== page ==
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Changes and regulation of the C5a receptor on neutrophils during septic shock in humans


Unnewehr, Heike; Rittirsch, Daniel; Sarma, J Vidya; Zetoune, Firas; Flierl, Michael A; Perl, Mario; Denk, Stephanie; Weiss, Manfred; Schneider, Marion E; Monk, Peter N; Neff, Thomas; Mihlan, Michael; Barth, Holger; Gebhard, Florian; Ward, Peter A; Huber-Lang, Markus (2013). Changes and regulation of the C5a receptor on neutrophils during septic shock in humans. Journal of Immunology, 190(8):4215-4225.

Abstract

During experimental sepsis, excessive generation of the anaphylatoxin C5a results in reduction of the C5a receptor (C5aR) on neutrophils. These events have been shown to result in impaired innate immunity. However, the regulation and fate of C5aR on neutrophils during sepsis are largely unknown. In contrast to 30 healthy volunteers, 60 patients in septic shock presented evidence of complement activation with significantly increased serum levels of C3a, C5a, and C5b-9. In the septic shock group, the corresponding decrease in complement hemolytic activity distinguished survivors from nonsurvivors. Neutrophils from patients in septic shock exhibited decreased C5aR expression, which inversely correlated with serum concentrations of C-reactive protein (CRP) and clinical outcome. In vitro exposure of normal neutrophils to native pentameric CRP led to a dose- and time-dependent loss of C5aR expression on neutrophils, whereas the monomeric form of CRP, as well as various other inflammatory mediators, failed to significantly alter C5aR levels on neutrophils. A circulating form of C5aR (cC5aR) was detected in serum by immunoblotting and a flow-based capture assay, suggestive of an intact C5aR molecule. Levels of cC5aR were significantly enhanced during septic shock, with serum levels directly correlating with lethality. The data suggest that septic shock in humans is associated with extensive complement activation, CRP-dependent loss of C5aR on neutrophils, and appearance of cC5aR in serum, which correlated with a poor outcome. Therefore, cC5aR may represent a new sepsis marker to be considered in tailoring individualized immune-modulating therapy.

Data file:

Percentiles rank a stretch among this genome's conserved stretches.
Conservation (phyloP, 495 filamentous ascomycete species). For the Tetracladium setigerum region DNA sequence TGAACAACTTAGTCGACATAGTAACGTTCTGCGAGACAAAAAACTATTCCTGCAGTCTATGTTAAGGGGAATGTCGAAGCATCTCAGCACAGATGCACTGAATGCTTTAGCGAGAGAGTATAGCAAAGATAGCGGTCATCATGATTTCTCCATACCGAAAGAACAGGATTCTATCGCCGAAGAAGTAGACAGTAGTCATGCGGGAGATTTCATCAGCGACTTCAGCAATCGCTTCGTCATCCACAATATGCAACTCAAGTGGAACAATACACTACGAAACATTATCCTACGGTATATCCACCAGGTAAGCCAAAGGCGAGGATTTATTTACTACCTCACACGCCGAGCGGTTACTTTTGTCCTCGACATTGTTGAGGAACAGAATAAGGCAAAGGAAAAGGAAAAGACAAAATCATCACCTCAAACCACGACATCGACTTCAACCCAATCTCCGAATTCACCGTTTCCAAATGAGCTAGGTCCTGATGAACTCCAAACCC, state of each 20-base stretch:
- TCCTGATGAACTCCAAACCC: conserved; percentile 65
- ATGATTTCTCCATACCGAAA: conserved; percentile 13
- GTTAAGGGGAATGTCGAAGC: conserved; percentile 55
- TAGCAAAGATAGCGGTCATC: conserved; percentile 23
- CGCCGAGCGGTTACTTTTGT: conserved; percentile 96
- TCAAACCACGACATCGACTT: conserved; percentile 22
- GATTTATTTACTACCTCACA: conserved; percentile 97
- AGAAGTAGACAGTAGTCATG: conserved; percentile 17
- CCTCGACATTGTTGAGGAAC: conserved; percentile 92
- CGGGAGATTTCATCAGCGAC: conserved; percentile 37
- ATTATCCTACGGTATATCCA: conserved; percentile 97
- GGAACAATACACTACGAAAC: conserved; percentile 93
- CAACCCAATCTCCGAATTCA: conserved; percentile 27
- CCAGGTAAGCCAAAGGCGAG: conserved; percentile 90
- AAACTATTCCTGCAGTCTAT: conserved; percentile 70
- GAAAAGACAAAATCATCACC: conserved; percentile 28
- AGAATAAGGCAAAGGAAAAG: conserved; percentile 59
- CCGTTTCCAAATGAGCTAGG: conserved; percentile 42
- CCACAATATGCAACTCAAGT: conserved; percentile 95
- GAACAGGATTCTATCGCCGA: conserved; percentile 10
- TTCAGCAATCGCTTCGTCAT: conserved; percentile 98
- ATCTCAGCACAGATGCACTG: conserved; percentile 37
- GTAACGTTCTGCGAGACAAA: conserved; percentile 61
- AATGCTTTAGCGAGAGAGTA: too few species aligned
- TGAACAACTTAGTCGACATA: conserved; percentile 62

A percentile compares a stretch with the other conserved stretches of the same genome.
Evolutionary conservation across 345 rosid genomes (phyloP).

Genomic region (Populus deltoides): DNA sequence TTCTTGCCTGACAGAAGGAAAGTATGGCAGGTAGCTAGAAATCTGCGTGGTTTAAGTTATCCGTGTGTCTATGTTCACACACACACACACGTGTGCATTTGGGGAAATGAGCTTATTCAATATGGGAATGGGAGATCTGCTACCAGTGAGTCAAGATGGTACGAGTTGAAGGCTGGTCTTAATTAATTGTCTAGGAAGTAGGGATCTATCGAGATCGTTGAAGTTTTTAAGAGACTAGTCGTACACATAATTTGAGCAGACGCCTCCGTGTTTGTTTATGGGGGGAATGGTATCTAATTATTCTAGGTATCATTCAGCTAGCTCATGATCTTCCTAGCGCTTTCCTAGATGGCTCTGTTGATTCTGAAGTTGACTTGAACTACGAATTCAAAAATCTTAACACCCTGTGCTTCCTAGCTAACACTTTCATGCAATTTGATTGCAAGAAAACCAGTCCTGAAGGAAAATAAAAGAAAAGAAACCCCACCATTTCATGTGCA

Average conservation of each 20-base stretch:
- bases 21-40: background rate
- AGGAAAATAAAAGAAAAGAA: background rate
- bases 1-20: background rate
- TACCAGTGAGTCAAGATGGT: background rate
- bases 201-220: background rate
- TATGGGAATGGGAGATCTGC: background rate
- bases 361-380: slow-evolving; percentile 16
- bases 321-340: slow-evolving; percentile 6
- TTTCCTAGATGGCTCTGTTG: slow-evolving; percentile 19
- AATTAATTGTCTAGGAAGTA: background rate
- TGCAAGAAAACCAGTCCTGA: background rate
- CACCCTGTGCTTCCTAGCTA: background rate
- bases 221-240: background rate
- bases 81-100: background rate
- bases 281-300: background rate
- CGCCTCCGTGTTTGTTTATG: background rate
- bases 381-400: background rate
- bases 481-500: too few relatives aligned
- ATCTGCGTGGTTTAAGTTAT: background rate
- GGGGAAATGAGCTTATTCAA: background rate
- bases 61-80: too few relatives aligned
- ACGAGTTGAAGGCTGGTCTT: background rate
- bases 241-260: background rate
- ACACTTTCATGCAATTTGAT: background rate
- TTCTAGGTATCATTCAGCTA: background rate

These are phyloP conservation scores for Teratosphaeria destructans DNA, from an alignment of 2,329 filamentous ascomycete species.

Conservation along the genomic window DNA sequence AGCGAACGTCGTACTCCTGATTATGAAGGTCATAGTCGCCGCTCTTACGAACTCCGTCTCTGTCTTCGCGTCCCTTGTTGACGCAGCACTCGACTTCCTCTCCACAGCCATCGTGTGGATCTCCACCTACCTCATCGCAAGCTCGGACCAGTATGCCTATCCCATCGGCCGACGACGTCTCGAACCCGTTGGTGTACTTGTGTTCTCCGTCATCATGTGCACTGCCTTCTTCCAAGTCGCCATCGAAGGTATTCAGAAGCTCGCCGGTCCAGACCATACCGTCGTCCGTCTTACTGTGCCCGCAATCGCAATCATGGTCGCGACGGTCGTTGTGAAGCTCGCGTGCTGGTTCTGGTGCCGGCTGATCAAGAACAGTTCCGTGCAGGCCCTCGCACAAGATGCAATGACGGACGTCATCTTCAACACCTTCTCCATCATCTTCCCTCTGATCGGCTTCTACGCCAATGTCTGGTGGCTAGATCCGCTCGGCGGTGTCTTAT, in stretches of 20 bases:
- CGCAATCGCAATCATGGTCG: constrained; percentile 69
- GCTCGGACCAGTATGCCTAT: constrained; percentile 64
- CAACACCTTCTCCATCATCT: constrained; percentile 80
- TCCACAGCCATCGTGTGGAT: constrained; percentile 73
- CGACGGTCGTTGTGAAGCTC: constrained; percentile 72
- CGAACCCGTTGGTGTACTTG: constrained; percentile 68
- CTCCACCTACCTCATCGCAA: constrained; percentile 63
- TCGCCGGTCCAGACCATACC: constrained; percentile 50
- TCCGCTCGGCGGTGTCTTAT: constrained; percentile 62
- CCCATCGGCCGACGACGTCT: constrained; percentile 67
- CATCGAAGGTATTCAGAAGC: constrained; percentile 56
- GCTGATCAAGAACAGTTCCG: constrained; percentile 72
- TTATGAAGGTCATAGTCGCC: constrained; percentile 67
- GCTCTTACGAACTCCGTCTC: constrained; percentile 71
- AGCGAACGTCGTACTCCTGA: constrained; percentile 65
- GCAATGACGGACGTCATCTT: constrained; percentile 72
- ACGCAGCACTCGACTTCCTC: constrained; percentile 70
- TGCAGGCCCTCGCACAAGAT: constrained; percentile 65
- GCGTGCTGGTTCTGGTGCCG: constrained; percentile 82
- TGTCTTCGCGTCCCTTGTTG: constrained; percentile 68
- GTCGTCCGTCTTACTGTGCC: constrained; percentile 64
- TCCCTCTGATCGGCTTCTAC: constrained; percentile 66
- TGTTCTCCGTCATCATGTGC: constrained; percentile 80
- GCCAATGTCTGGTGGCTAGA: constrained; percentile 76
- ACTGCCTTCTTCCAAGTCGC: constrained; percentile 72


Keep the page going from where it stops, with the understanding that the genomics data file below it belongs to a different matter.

Abstract

During experimental sepsis, excessive generation of the anaphylatoxin C5a results in reduction of the C5a receptor (C5aR) on neutrophils. These events have been shown to result in impaired innate immunity. However, the regulation and fate of C5aR on neutrophils during sepsis are largely unknown. In contrast to 30 healthy volunteers, 60 patients in septic shock presented evidence of complement activation with significantly increased serum levels of C3a, C5a, and C5b-9. In the septic shock group, the corresponding decrease in complement hemolytic activity distinguished survivors from nonsurvivors. Neutrophils from patients in septic shock exhibited decreased C5aR expression, which inversely correlated with serum concentrations of C-reactive protein (CRP) and clinical outcome. In vitro exposure of normal neutrophils to native pentameric CRP led to a dose- and time-dependent loss of C5aR expression on neutrophils, whereas the monomeric form of CRP, as well as various other inflammatory mediators, failed to significantly alter C5aR levels on neutrophils. A circulating form of C5aR (cC5aR) was detected in serum by immunoblotting and a flow-based capture assay, suggestive of an intact C5aR molecule. Levels of cC5aR were significantly enhanced during septic shock, with serum levels directly correlating with lethality. The data suggest that septic shock in humans is associated with extensive complement activation, CRP-dependent loss of C5aR on neutrophils, and appearance of cC5aR in serum, which correlated with a poor outcome. Therefore, cC5aR may represent a new sepsis marker to be considered in tailoring individualized immune-modulating therapy.

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19 citations in Scopus®
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Additional indexing

Item Type:Journal Article, refereed, original work
Communities & Collections:04 Faculty of Medicine > University Hospital Zurich > Clinic for Trauma Surgery
Dewey Decimal Classification:610 Medicine & health
Language:English
Date:15 April 2013
Deposited On:17 Jan 2014 07:28
Last Modified:05 Apr 2016 17:24
Publisher:American Association of Immunologists
ISSN:0022-1767
Free access at:Publisher DOI. An embargo period may apply.
Publisher DOI:https://doi.org/10.4049/jimmunol.1200534
PubMed ID:23479227

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